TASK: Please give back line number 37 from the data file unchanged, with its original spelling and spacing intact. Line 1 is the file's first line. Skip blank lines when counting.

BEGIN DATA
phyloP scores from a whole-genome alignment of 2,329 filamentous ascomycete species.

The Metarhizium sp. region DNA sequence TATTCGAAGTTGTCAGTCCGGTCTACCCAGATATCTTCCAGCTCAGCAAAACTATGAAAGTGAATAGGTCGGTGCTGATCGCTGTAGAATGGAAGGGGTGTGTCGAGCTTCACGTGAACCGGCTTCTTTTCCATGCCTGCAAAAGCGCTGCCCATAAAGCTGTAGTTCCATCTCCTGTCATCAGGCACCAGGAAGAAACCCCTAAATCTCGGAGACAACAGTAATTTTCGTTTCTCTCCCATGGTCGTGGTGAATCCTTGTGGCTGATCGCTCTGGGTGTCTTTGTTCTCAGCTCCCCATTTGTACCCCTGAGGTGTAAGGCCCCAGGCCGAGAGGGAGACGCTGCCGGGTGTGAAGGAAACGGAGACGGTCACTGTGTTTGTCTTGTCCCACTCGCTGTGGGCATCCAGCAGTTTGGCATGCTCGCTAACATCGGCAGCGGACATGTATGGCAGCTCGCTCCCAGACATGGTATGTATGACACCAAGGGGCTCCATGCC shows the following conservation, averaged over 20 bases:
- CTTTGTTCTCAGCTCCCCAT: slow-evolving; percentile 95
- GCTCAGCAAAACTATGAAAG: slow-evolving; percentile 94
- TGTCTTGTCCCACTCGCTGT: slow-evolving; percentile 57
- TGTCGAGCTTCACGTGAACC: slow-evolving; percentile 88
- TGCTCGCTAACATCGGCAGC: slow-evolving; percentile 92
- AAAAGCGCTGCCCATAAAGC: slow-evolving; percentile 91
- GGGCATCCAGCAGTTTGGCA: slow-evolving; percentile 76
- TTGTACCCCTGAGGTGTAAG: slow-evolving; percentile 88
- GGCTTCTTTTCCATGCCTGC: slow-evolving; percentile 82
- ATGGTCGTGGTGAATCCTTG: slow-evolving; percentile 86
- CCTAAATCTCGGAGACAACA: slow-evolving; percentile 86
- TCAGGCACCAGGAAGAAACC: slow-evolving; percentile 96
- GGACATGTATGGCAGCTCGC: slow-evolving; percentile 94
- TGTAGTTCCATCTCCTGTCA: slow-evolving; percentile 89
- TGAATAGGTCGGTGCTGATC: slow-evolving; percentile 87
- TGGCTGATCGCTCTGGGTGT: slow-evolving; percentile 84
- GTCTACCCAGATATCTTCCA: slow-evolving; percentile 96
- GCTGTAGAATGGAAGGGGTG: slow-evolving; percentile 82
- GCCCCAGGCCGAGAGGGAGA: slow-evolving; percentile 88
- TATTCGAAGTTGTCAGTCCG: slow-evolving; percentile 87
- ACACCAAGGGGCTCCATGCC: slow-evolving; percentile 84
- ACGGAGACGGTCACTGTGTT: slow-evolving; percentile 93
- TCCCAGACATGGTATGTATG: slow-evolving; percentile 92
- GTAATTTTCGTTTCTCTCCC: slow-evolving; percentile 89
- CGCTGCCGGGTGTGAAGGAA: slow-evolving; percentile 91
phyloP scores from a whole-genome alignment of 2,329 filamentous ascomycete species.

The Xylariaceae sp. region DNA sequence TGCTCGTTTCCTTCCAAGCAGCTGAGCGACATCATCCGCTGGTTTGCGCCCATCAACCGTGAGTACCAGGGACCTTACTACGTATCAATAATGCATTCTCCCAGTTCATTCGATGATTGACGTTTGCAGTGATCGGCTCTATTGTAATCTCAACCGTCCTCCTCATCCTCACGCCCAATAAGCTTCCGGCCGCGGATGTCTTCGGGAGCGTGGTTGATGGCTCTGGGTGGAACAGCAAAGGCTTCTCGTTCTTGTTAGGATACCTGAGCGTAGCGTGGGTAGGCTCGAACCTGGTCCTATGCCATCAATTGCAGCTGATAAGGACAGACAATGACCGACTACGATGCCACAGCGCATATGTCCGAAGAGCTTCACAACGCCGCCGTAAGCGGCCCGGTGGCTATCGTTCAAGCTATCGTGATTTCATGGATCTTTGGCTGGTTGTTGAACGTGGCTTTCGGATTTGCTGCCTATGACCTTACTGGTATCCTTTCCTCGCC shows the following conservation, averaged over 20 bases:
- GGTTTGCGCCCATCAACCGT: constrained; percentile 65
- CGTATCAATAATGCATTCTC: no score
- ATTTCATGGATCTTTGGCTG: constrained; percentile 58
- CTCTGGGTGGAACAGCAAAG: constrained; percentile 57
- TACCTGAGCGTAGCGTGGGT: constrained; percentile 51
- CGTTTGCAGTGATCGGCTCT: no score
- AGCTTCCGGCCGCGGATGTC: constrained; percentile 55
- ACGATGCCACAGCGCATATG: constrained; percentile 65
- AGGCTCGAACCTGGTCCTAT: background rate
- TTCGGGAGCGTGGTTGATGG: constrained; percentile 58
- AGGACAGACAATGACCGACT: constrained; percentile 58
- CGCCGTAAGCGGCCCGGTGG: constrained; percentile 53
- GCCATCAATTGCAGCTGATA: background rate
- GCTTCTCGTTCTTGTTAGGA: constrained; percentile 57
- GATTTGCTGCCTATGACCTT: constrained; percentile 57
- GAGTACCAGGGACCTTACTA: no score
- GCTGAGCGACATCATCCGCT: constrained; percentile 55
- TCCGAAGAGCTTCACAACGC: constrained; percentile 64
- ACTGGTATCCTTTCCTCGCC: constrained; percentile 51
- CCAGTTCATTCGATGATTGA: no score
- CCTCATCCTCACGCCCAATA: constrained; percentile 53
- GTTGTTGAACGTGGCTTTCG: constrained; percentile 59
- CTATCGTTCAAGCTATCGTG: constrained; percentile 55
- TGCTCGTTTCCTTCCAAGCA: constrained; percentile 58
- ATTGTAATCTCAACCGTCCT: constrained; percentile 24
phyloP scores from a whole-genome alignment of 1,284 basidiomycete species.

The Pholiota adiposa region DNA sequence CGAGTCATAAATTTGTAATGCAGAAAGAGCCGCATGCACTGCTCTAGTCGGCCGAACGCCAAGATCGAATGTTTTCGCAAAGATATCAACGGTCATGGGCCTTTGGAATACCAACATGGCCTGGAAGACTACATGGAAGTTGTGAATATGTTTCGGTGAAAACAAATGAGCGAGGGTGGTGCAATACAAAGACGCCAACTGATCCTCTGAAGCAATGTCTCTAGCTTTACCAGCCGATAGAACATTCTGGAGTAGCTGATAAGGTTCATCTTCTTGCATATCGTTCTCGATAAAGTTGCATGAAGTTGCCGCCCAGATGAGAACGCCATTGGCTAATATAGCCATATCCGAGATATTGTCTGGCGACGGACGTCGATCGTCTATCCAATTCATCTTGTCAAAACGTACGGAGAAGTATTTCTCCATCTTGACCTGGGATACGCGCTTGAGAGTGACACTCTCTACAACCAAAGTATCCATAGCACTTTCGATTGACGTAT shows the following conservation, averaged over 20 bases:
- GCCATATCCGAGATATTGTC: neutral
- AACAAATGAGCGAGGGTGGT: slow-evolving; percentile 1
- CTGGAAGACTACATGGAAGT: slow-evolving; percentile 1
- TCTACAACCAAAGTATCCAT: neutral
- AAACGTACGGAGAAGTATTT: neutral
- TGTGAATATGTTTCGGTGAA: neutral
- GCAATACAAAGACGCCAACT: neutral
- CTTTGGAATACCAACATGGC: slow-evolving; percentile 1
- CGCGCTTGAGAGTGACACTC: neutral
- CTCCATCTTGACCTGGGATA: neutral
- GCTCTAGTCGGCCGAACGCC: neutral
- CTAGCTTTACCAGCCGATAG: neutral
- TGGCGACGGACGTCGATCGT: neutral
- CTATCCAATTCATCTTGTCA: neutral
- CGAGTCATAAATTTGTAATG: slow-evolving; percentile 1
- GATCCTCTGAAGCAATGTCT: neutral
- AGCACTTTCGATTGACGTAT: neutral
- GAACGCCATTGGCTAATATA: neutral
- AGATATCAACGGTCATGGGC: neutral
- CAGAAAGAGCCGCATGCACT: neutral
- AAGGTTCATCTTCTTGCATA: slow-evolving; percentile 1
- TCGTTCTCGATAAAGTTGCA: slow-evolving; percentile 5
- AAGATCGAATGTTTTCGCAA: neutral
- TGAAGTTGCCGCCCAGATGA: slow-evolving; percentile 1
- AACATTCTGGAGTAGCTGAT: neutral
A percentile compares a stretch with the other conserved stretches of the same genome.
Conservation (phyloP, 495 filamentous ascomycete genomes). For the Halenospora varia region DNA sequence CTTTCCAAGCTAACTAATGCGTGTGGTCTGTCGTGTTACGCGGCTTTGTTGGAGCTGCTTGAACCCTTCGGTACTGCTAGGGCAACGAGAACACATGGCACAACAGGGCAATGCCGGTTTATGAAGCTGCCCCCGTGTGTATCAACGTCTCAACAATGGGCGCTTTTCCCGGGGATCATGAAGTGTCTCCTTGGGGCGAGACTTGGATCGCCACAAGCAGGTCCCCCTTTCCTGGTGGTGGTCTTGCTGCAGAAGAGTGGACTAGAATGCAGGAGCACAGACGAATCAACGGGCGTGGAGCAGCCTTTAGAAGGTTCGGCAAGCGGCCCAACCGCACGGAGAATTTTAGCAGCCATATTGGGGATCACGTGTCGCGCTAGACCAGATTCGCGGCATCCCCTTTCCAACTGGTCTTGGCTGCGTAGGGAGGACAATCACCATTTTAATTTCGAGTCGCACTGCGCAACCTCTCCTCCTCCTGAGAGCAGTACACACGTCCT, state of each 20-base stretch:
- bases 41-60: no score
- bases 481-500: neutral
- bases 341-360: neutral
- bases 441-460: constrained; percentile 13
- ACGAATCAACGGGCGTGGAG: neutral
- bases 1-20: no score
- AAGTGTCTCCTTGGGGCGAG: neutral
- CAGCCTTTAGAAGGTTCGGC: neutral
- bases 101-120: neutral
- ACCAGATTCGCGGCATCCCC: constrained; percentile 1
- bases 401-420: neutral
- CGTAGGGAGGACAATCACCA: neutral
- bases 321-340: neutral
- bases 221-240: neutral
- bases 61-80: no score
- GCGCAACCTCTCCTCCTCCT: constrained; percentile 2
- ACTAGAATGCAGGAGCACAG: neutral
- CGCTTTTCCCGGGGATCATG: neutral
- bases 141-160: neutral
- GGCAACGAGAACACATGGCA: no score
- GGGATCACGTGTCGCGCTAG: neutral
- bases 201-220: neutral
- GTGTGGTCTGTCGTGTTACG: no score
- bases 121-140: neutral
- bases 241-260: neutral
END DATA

- ACGATGCCACAGCGCATATG: constrained; percentile 65